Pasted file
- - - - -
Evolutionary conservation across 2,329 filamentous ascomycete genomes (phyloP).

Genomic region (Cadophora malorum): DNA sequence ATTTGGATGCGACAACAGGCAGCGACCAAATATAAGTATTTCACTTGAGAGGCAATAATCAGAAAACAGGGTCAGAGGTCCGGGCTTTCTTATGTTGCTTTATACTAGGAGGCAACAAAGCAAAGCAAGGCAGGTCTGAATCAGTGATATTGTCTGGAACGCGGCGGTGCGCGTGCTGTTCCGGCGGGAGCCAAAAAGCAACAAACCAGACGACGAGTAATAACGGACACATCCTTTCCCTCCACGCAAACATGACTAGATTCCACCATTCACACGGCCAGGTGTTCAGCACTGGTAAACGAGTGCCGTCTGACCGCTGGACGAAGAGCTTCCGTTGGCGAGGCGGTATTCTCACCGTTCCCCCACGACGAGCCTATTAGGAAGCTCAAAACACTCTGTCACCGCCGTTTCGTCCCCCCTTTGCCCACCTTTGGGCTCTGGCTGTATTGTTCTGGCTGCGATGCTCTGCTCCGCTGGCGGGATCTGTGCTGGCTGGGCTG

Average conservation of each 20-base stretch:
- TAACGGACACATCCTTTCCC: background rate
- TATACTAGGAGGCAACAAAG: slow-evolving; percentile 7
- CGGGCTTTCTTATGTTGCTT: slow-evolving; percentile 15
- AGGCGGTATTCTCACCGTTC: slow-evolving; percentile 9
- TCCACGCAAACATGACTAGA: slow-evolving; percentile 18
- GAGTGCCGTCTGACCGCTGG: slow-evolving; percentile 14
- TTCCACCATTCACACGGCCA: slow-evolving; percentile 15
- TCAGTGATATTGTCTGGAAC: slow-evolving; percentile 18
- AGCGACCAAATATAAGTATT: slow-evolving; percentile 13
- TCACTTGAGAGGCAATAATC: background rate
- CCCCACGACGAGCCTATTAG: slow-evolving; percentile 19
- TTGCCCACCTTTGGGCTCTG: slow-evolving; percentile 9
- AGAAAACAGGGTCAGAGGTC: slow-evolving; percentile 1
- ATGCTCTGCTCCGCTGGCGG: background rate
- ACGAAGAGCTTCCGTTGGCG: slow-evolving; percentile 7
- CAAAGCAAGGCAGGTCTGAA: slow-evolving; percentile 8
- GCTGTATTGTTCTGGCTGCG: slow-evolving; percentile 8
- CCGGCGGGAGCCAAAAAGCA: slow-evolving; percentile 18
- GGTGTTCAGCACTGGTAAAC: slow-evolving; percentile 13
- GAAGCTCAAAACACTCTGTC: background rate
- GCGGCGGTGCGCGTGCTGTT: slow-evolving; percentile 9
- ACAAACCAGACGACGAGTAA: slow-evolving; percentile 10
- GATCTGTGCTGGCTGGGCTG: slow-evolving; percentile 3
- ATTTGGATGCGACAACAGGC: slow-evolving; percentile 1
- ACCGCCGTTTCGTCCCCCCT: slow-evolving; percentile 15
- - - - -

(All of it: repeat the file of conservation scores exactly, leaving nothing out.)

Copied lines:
Evolutionary conservation across 2,329 filamentous ascomycete genomes (phyloP).

Genomic region (Cadophora malorum): DNA sequence ATTTGGATGCGACAACAGGCAGCGACCAAATATAAGTATTTCACTTGAGAGGCAATAATCAGAAAACAGGGTCAGAGGTCCGGGCTTTCTTATGTTGCTTTATACTAGGAGGCAACAAAGCAAAGCAAGGCAGGTCTGAATCAGTGATATTGTCTGGAACGCGGCGGTGCGCGTGCTGTTCCGGCGGGAGCCAAAAAGCAACAAACCAGACGACGAGTAATAACGGACACATCCTTTCCCTCCACGCAAACATGACTAGATTCCACCATTCACACGGCCAGGTGTTCAGCACTGGTAAACGAGTGCCGTCTGACCGCTGGACGAAGAGCTTCCGTTGGCGAGGCGGTATTCTCACCGTTCCCCCACGACGAGCCTATTAGGAAGCTCAAAACACTCTGTCACCGCCGTTTCGTCCCCCCTTTGCCCACCTTTGGGCTCTGGCTGTATTGTTCTGGCTGCGATGCTCTGCTCCGCTGGCGGGATCTGTGCTGGCTGGGCTG

Average conservation of each 20-base stretch:
- TAACGGACACATCCTTTCCC: background rate
- TATACTAGGAGGCAACAAAG: slow-evolving; percentile 7
- CGGGCTTTCTTATGTTGCTT: slow-evolving; percentile 15
- AGGCGGTATTCTCACCGTTC: slow-evolving; percentile 9
- TCCACGCAAACATGACTAGA: slow-evolving; percentile 18
- GAGTGCCGTCTGACCGCTGG: slow-evolving; percentile 14
- TTCCACCATTCACACGGCCA: slow-evolving; percentile 15
- TCAGTGATATTGTCTGGAAC: slow-evolving; percentile 18
- AGCGACCAAATATAAGTATT: slow-evolving; percentile 13
- TCACTTGAGAGGCAATAATC: background rate
- CCCCACGACGAGCCTATTAG: slow-evolving; percentile 19
- TTGCCCACCTTTGGGCTCTG: slow-evolving; percentile 9
- AGAAAACAGGGTCAGAGGTC: slow-evolving; percentile 1
- ATGCTCTGCTCCGCTGGCGG: background rate
- ACGAAGAGCTTCCGTTGGCG: slow-evolving; percentile 7
- CAAAGCAAGGCAGGTCTGAA: slow-evolving; percentile 8
- GCTGTATTGTTCTGGCTGCG: slow-evolving; percentile 8
- CCGGCGGGAGCCAAAAAGCA: slow-evolving; percentile 18
- GGTGTTCAGCACTGGTAAAC: slow-evolving; percentile 13
- GAAGCTCAAAACACTCTGTC: background rate
- GCGGCGGTGCGCGTGCTGTT: slow-evolving; percentile 9
- ACAAACCAGACGACGAGTAA: slow-evolving; percentile 10
- GATCTGTGCTGGCTGGGCTG: slow-evolving; percentile 3
- ATTTGGATGCGACAACAGGC: slow-evolving; percentile 1
- ACCGCCGTTTCGTCCCCCCT: slow-evolving; percentile 15